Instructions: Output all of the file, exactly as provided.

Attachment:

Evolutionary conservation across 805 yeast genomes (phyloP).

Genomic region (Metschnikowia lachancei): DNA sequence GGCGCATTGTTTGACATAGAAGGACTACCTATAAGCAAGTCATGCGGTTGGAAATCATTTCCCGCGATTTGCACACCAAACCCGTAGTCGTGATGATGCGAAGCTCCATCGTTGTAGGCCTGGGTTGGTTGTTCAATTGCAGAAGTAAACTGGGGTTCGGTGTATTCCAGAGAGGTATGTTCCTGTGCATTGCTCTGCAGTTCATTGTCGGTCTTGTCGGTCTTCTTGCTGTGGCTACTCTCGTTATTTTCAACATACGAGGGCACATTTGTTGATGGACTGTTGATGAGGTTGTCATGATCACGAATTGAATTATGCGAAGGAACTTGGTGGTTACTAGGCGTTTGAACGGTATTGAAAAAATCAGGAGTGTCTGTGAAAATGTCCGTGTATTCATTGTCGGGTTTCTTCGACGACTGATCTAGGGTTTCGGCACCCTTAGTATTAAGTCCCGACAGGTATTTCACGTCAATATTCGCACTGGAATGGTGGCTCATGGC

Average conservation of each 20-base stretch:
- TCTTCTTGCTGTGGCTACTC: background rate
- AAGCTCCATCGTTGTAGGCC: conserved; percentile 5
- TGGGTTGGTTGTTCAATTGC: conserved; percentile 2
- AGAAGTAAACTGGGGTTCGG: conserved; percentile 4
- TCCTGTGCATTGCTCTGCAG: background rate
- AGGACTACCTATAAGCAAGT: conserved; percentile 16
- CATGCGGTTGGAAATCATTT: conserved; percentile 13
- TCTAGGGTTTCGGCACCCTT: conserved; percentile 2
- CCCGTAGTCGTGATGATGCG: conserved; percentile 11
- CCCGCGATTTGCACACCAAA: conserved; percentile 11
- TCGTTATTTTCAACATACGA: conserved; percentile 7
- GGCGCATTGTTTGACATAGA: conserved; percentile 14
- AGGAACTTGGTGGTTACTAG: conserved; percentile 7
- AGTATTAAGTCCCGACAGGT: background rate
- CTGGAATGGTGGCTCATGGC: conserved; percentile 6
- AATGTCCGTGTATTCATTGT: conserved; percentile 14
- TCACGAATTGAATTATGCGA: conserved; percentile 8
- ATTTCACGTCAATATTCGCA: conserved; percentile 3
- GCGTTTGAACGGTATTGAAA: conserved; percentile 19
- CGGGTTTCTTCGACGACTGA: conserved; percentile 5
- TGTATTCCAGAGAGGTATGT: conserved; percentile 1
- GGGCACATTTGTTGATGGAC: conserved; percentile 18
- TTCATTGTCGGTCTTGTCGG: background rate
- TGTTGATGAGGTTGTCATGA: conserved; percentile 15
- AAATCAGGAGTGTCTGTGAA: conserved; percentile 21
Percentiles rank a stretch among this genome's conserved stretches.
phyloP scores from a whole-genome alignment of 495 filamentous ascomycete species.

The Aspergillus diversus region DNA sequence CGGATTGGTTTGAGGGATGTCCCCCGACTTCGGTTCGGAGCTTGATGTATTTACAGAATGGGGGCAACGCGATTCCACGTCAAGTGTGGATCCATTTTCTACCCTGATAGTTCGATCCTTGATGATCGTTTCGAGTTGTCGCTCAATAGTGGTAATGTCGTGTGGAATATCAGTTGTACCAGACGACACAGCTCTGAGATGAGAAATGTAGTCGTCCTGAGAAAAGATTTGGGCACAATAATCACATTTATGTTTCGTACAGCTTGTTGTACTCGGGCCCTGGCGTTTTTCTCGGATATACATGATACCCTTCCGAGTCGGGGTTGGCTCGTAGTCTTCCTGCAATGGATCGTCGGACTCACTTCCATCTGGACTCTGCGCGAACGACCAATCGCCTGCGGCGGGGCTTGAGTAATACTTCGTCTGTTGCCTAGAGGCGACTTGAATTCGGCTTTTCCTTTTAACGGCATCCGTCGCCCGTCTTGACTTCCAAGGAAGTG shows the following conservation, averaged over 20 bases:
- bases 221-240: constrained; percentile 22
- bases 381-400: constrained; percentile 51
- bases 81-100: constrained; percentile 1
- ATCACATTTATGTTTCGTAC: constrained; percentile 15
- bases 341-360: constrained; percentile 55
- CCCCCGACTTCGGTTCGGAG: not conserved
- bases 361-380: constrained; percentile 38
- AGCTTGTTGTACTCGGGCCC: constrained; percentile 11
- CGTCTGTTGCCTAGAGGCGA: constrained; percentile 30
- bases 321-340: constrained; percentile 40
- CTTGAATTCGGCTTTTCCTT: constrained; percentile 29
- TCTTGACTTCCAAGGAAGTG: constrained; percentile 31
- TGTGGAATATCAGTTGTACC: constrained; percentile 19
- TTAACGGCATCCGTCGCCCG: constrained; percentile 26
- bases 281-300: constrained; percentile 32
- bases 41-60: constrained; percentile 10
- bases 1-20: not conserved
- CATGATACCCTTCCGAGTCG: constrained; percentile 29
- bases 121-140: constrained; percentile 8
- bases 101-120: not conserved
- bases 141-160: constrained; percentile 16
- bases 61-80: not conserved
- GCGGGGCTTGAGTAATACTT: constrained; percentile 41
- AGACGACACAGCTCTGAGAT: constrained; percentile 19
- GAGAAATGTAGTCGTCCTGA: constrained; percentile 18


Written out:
Evolutionary conservation across 805 yeast genomes (phyloP).

Genomic region (Metschnikowia lachancei): DNA sequence GGCGCATTGTTTGACATAGAAGGACTACCTATAAGCAAGTCATGCGGTTGGAAATCATTTCCCGCGATTTGCACACCAAACCCGTAGTCGTGATGATGCGAAGCTCCATCGTTGTAGGCCTGGGTTGGTTGTTCAATTGCAGAAGTAAACTGGGGTTCGGTGTATTCCAGAGAGGTATGTTCCTGTGCATTGCTCTGCAGTTCATTGTCGGTCTTGTCGGTCTTCTTGCTGTGGCTACTCTCGTTATTTTCAACATACGAGGGCACATTTGTTGATGGACTGTTGATGAGGTTGTCATGATCACGAATTGAATTATGCGAAGGAACTTGGTGGTTACTAGGCGTTTGAACGGTATTGAAAAAATCAGGAGTGTCTGTGAAAATGTCCGTGTATTCATTGTCGGGTTTCTTCGACGACTGATCTAGGGTTTCGGCACCCTTAGTATTAAGTCCCGACAGGTATTTCACGTCAATATTCGCACTGGAATGGTGGCTCATGGC

Average conservation of each 20-base stretch:
- TCTTCTTGCTGTGGCTACTC: background rate
- AAGCTCCATCGTTGTAGGCC: conserved; percentile 5
- TGGGTTGGTTGTTCAATTGC: conserved; percentile 2
- AGAAGTAAACTGGGGTTCGG: conserved; percentile 4
- TCCTGTGCATTGCTCTGCAG: background rate
- AGGACTACCTATAAGCAAGT: conserved; percentile 16
- CATGCGGTTGGAAATCATTT: conserved; percentile 13
- TCTAGGGTTTCGGCACCCTT: conserved; percentile 2
- CCCGTAGTCGTGATGATGCG: conserved; percentile 11
- CCCGCGATTTGCACACCAAA: conserved; percentile 11
- TCGTTATTTTCAACATACGA: conserved; percentile 7
- GGCGCATTGTTTGACATAGA: conserved; percentile 14
- AGGAACTTGGTGGTTACTAG: conserved; percentile 7
- AGTATTAAGTCCCGACAGGT: background rate
- CTGGAATGGTGGCTCATGGC: conserved; percentile 6
- AATGTCCGTGTATTCATTGT: conserved; percentile 14
- TCACGAATTGAATTATGCGA: conserved; percentile 8
- ATTTCACGTCAATATTCGCA: conserved; percentile 3
- GCGTTTGAACGGTATTGAAA: conserved; percentile 19
- CGGGTTTCTTCGACGACTGA: conserved; percentile 5
- TGTATTCCAGAGAGGTATGT: conserved; percentile 1
- GGGCACATTTGTTGATGGAC: conserved; percentile 18
- TTCATTGTCGGTCTTGTCGG: background rate
- TGTTGATGAGGTTGTCATGA: conserved; percentile 15
- AAATCAGGAGTGTCTGTGAA: conserved; percentile 21
Percentiles rank a stretch among this genome's conserved stretches.
phyloP scores from a whole-genome alignment of 495 filamentous ascomycete species.

The Aspergillus diversus region DNA sequence CGGATTGGTTTGAGGGATGTCCCCCGACTTCGGTTCGGAGCTTGATGTATTTACAGAATGGGGGCAACGCGATTCCACGTCAAGTGTGGATCCATTTTCTACCCTGATAGTTCGATCCTTGATGATCGTTTCGAGTTGTCGCTCAATAGTGGTAATGTCGTGTGGAATATCAGTTGTACCAGACGACACAGCTCTGAGATGAGAAATGTAGTCGTCCTGAGAAAAGATTTGGGCACAATAATCACATTTATGTTTCGTACAGCTTGTTGTACTCGGGCCCTGGCGTTTTTCTCGGATATACATGATACCCTTCCGAGTCGGGGTTGGCTCGTAGTCTTCCTGCAATGGATCGTCGGACTCACTTCCATCTGGACTCTGCGCGAACGACCAATCGCCTGCGGCGGGGCTTGAGTAATACTTCGTCTGTTGCCTAGAGGCGACTTGAATTCGGCTTTTCCTTTTAACGGCATCCGTCGCCCGTCTTGACTTCCAAGGAAGTG shows the following conservation, averaged over 20 bases:
- bases 221-240: constrained; percentile 22
- bases 381-400: constrained; percentile 51
- bases 81-100: constrained; percentile 1
- ATCACATTTATGTTTCGTAC: constrained; percentile 15
- bases 341-360: constrained; percentile 55
- CCCCCGACTTCGGTTCGGAG: not conserved
- bases 361-380: constrained; percentile 38
- AGCTTGTTGTACTCGGGCCC: constrained; percentile 11
- CGTCTGTTGCCTAGAGGCGA: constrained; percentile 30
- bases 321-340: constrained; percentile 40
- CTTGAATTCGGCTTTTCCTT: constrained; percentile 29
- TCTTGACTTCCAAGGAAGTG: constrained; percentile 31
- TGTGGAATATCAGTTGTACC: constrained; percentile 19
- TTAACGGCATCCGTCGCCCG: constrained; percentile 26
- bases 281-300: constrained; percentile 32
- bases 41-60: constrained; percentile 10
- bases 1-20: not conserved
- CATGATACCCTTCCGAGTCG: constrained; percentile 29
- bases 121-140: constrained; percentile 8
- bases 101-120: not conserved
- bases 141-160: constrained; percentile 16
- bases 61-80: not conserved
- GCGGGGCTTGAGTAATACTT: constrained; percentile 41
- AGACGACACAGCTCTGAGAT: constrained; percentile 19
- GAGAAATGTAGTCGTCCTGA: constrained; percentile 18